Florida’s ongoing controversy over the death penalty is coming to a head with a new ruling from the Florida Supreme Court. On October 14, the state Supreme Court mandated new legislation to require a unanimous jury to sentence a defendant to death.
What changes is the Supreme Court making to the death penalty?
The change comes after a January ruling by the U.S. Supreme Court that invalidated the existing death penalty law and sought to revise the process. The existing law allowed for a simple majority to hand down the death penalty and the judge could overturn that verdict in favor for the death penalty.
In response to the U.S. Supreme Court ruling earlier this year, the Florida legislature modified the law, requiring a 10-2 jury majority and unanimous agreement by the jury that at least one aggravating factor exists. Earlier this year the Supreme Court heard arguments about the constitutionality of this new death penalty law.
The latest ruling found the new law unconstitutional and the legislature must now work on writing a new law to replace the existing one. “We conclude that the Sixth Amendment right to a trial by jury mandates that under Florida’s capital sentencing scheme, the jury – not the judge – must be the finder of every fact, and thus every element, necessary for the imposition of the death penalty,” the court wrote in its 5-2 ruling.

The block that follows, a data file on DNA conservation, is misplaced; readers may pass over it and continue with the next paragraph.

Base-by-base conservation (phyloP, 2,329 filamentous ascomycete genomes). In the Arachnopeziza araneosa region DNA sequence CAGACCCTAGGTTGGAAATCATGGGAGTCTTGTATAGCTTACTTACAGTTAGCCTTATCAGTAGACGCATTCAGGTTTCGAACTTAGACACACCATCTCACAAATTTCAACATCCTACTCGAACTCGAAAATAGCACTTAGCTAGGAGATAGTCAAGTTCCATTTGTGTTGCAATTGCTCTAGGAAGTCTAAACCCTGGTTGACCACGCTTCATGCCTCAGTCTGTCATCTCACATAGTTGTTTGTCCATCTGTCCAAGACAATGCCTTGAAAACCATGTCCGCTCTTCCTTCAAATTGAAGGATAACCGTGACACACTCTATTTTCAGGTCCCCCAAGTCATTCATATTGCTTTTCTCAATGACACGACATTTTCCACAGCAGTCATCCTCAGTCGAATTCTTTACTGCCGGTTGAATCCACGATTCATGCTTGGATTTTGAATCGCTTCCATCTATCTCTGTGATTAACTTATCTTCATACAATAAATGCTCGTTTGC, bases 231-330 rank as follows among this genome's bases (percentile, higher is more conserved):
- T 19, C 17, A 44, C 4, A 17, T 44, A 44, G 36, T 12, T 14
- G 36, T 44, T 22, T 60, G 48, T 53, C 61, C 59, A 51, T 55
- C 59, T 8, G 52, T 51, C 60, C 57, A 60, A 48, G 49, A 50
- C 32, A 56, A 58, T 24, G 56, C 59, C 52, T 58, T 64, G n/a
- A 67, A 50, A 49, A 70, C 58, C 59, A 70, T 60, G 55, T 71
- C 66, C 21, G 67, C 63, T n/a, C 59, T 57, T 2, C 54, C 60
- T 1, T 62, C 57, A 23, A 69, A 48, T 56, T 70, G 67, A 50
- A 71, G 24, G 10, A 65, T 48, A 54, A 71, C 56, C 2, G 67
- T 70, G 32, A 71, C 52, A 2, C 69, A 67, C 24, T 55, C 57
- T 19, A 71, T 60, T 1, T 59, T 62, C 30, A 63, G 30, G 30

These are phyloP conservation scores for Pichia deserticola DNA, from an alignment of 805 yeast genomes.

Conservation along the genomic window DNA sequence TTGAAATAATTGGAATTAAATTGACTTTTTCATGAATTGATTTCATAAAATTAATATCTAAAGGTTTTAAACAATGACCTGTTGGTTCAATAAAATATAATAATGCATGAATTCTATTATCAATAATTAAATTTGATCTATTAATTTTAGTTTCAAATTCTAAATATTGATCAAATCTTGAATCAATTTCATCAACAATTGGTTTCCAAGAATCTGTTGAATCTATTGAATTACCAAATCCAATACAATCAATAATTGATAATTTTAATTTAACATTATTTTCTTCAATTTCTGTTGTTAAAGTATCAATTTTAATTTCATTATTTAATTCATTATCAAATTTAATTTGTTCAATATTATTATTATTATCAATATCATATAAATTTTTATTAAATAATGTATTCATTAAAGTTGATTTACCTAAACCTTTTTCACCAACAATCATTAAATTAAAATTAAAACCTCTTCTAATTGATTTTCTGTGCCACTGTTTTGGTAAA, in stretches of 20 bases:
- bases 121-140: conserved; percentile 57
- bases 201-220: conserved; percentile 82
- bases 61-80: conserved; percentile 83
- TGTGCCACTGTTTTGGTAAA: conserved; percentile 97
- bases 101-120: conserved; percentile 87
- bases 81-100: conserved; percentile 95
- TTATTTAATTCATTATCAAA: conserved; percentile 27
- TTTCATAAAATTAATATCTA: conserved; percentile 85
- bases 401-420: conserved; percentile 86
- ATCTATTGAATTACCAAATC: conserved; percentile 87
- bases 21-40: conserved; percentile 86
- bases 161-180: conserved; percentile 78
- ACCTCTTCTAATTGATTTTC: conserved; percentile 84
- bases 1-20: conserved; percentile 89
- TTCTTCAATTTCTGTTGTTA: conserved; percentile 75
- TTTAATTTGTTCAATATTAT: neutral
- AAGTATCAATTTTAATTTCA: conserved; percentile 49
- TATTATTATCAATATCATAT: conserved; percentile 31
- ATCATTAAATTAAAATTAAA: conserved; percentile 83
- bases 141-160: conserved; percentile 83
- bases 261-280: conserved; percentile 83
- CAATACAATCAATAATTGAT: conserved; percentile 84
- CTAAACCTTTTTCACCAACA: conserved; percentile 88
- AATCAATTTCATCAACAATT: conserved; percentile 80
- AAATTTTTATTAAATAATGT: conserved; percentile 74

Florida now joins the majority of states that require unanimous juries to impose the death penalty.
What does this change mean to people currently serving a death penalty sentence or are awaiting a trial?
It is currently unclear how the new ruling will affect people already on death row. Two other state cases will likely decide how the Supreme Court retroactively applies new death penalty requirements.
Following the Hurst ruling, Florida Attorney General Pam Bondi’s office stated as many as 43 of Florida’s 385 death row inmates could have their sentences reduced to life sentences without parole or get a new sentencing hearing.
For inmates currently awaiting sentencing, the requirement for a unanimous jury vote will apply as long as the jurors have not yet recommended the death penalty.
When Facing Serious Criminal Charges, Make Sure You Have a Defense Attorney
The Fair Punishment Project – a student-led initiative from Harvard University – reviewed the death penalty rates in counties across the United States. Four Florida counties, including Pinellas and Hillsborough, were among the top 16 counties with the most death row convictions.
If you are currently facing criminal charges that could result in the death penalty, it is critical that you seek legal help. For criminal defense help in St. Petersburg, call 727-828-3900 to learn about your right to an attorney for assistance and guidance through the legal process.